Shade’s description of shaving being a struggle until, in a moment of inspiration, his hairs stand on end just like they do in the commercials echoes his previous description of how writing poetry in his head is a horrific struggle until, suddenly, it isn’t. This passage also contains the poem’s only reference to “Zembla,” which is significant because Kinbote believed that the whole poem was going to be about his imagined homeland of Zembla. Instead, he got only this throwaway line. What’s worse is that this isn’t a reference to Zembla in the way that Kinbote means it—Shade isn’t referring to the faraway country that Kinbote believes himself to be from, but is instead making a literary allusion to an Alexander Pope poem that invokes Zembla in reference not to Kinbote’s homeland, but to the Russian island of Novaya Zemlya (also called Nova Zembla). Shade has previously written a book on Pope, so this allusion would be readily available to him.
“Man’s life as commentary to abstruse/Unfinished poem. Note for further use,” Shade writes. As he dresses, he roams the house thinking about poetry; his “muse” is with him wherever he goes. But at every moment, Sybil is also there, too, “beneath the word, above/The syllable, to underscore and stress/The vital rhythm.” She is youthful and she makes his old words—which he wrote for her—alive again when she speaks them.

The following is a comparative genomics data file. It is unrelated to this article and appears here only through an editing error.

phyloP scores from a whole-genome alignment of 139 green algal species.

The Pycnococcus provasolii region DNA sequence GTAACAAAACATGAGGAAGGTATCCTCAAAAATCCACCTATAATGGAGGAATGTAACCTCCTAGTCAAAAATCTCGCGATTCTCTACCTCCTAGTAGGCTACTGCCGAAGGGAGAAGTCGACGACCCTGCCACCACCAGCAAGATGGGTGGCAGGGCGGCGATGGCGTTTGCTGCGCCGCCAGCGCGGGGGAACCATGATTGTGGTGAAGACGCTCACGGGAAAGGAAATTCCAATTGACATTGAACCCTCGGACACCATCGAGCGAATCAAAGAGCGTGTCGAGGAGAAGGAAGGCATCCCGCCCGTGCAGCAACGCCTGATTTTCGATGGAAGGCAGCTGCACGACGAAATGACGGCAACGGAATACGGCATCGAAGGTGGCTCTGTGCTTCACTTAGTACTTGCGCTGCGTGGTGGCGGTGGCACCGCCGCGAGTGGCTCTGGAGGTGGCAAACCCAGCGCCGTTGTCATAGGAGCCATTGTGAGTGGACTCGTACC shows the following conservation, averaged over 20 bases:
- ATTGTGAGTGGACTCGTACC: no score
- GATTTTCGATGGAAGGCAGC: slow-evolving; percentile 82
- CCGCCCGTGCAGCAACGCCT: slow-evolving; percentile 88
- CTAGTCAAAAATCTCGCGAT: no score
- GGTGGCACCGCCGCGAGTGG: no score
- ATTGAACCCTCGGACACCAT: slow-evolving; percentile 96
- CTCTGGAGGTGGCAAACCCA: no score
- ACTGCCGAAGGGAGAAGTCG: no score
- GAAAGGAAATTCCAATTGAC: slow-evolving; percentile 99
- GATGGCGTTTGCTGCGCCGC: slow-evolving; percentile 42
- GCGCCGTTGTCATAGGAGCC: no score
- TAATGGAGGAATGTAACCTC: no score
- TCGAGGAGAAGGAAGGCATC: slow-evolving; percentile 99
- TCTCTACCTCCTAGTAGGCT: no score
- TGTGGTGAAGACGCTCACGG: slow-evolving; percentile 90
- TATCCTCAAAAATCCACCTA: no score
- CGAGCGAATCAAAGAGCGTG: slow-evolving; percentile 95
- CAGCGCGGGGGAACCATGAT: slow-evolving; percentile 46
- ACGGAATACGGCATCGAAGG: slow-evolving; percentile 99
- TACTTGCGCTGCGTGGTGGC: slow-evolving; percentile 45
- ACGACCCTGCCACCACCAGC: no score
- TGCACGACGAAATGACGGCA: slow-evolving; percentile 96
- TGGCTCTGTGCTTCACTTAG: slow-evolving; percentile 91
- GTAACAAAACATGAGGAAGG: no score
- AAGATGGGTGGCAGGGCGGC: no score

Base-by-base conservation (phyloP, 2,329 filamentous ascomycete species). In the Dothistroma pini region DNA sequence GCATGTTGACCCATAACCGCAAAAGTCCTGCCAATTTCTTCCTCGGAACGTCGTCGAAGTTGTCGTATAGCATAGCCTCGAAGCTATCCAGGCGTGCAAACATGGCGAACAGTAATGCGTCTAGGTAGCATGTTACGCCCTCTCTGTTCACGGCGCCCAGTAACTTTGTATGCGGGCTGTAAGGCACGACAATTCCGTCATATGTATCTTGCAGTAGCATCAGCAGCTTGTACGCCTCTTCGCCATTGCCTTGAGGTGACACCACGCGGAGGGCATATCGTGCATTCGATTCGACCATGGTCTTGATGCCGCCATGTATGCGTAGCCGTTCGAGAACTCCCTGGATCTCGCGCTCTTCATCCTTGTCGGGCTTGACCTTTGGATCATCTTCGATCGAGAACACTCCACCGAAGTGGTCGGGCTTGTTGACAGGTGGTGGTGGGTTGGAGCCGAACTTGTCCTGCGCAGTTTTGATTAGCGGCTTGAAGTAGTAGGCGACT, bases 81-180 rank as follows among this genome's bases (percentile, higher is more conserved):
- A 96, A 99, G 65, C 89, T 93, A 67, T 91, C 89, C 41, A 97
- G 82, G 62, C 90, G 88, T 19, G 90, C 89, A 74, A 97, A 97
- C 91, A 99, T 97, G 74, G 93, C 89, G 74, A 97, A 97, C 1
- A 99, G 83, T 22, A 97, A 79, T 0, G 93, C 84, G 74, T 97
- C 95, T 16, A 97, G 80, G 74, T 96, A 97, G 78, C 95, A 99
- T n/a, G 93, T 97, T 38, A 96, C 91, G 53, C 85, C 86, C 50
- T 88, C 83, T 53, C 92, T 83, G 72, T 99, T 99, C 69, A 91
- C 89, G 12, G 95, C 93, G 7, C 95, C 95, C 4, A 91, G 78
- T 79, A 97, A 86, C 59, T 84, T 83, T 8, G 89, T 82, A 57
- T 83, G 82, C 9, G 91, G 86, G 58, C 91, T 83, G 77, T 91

It’s possible that Shade means the line about man’s life being a commentary on an unfinished poem as a metaphor for the human condition: that humanity is a footnote to a divine poem that is still unfolding. However, like the previous passage in which Shade seems to forecast Kinbote staying in a prairie motel with an amusement park outside the window, here Shade eerily predicts what Kinbote will do with the manuscript of “Pale Fire” after Shade’s death: use the commentary on an unfinished poem to tell his own story. In this passage, Shade also entwines art and domestic life once again by suggesting that Sybil is literally present in the rhythm of his poetry—it’s not that his poetry depicts her, it’s that his poetry contains her in some sense. This recalls Shade’s vision of “cells interlinked within cells” (a vision he had when he “died” after his heart attack) in that it shows how the patterns of the divine players are mirrored in the rhythm of poetry which reflects his love for his wife. All of these things—the divine, poetry, and marriage—exist at different scales, with different levels of abstraction, but they’re all interlinked rhythms.
Shade’s first book was called Dim Gulf, and next came Night Rote, then Hebe’s Cup, but then he decided to simply call everything “Poems.” However, this particular poem requires a “moondrop” title—“Help me, Will!” Shade exclaims, and then he writes “Pale Fire.”